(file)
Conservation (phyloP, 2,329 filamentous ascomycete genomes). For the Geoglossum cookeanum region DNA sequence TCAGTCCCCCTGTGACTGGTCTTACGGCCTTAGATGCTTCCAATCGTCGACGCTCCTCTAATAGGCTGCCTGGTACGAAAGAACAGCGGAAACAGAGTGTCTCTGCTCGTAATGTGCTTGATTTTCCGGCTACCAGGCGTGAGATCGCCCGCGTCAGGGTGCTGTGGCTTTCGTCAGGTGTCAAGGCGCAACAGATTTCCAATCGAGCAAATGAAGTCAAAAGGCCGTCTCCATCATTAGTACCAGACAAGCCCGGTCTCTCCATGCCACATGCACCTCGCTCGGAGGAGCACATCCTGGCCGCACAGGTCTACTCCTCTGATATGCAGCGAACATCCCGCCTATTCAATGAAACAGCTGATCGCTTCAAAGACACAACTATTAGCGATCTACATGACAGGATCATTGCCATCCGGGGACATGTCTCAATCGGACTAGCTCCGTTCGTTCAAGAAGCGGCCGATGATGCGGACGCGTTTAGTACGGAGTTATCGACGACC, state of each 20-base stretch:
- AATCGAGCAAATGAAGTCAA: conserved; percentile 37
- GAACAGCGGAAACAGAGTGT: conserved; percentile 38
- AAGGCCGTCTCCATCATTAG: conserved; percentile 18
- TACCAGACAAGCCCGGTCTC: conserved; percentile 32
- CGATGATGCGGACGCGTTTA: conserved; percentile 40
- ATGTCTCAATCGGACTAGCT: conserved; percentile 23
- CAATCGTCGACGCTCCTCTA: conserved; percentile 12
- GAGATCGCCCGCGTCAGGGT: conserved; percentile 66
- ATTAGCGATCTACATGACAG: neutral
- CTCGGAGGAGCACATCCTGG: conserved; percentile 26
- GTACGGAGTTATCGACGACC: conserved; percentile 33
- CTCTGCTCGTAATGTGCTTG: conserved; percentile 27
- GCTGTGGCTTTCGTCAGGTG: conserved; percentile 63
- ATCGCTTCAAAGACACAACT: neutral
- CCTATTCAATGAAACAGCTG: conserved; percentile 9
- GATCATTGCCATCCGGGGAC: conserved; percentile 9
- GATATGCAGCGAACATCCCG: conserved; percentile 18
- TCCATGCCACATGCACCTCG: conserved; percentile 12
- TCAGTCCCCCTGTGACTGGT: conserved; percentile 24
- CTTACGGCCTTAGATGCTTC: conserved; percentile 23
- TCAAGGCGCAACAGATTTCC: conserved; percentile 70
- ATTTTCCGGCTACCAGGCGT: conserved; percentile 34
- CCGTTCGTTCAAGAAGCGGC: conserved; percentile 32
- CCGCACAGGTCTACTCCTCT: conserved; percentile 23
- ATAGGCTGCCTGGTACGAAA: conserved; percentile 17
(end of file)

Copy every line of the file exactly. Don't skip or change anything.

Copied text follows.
Conservation (phyloP, 2,329 filamentous ascomycete genomes). For the Geoglossum cookeanum region DNA sequence TCAGTCCCCCTGTGACTGGTCTTACGGCCTTAGATGCTTCCAATCGTCGACGCTCCTCTAATAGGCTGCCTGGTACGAAAGAACAGCGGAAACAGAGTGTCTCTGCTCGTAATGTGCTTGATTTTCCGGCTACCAGGCGTGAGATCGCCCGCGTCAGGGTGCTGTGGCTTTCGTCAGGTGTCAAGGCGCAACAGATTTCCAATCGAGCAAATGAAGTCAAAAGGCCGTCTCCATCATTAGTACCAGACAAGCCCGGTCTCTCCATGCCACATGCACCTCGCTCGGAGGAGCACATCCTGGCCGCACAGGTCTACTCCTCTGATATGCAGCGAACATCCCGCCTATTCAATGAAACAGCTGATCGCTTCAAAGACACAACTATTAGCGATCTACATGACAGGATCATTGCCATCCGGGGACATGTCTCAATCGGACTAGCTCCGTTCGTTCAAGAAGCGGCCGATGATGCGGACGCGTTTAGTACGGAGTTATCGACGACC, state of each 20-base stretch:
- AATCGAGCAAATGAAGTCAA: conserved; percentile 37
- GAACAGCGGAAACAGAGTGT: conserved; percentile 38
- AAGGCCGTCTCCATCATTAG: conserved; percentile 18
- TACCAGACAAGCCCGGTCTC: conserved; percentile 32
- CGATGATGCGGACGCGTTTA: conserved; percentile 40
- ATGTCTCAATCGGACTAGCT: conserved; percentile 23
- CAATCGTCGACGCTCCTCTA: conserved; percentile 12
- GAGATCGCCCGCGTCAGGGT: conserved; percentile 66
- ATTAGCGATCTACATGACAG: neutral
- CTCGGAGGAGCACATCCTGG: conserved; percentile 26
- GTACGGAGTTATCGACGACC: conserved; percentile 33
- CTCTGCTCGTAATGTGCTTG: conserved; percentile 27
- GCTGTGGCTTTCGTCAGGTG: conserved; percentile 63
- ATCGCTTCAAAGACACAACT: neutral
- CCTATTCAATGAAACAGCTG: conserved; percentile 9
- GATCATTGCCATCCGGGGAC: conserved; percentile 9
- GATATGCAGCGAACATCCCG: conserved; percentile 18
- TCCATGCCACATGCACCTCG: conserved; percentile 12
- TCAGTCCCCCTGTGACTGGT: conserved; percentile 24
- CTTACGGCCTTAGATGCTTC: conserved; percentile 23
- TCAAGGCGCAACAGATTTCC: conserved; percentile 70
- ATTTTCCGGCTACCAGGCGT: conserved; percentile 34
- CCGTTCGTTCAAGAAGCGGC: conserved; percentile 32
- CCGCACAGGTCTACTCCTCT: conserved; percentile 23
- ATAGGCTGCCTGGTACGAAA: conserved; percentile 17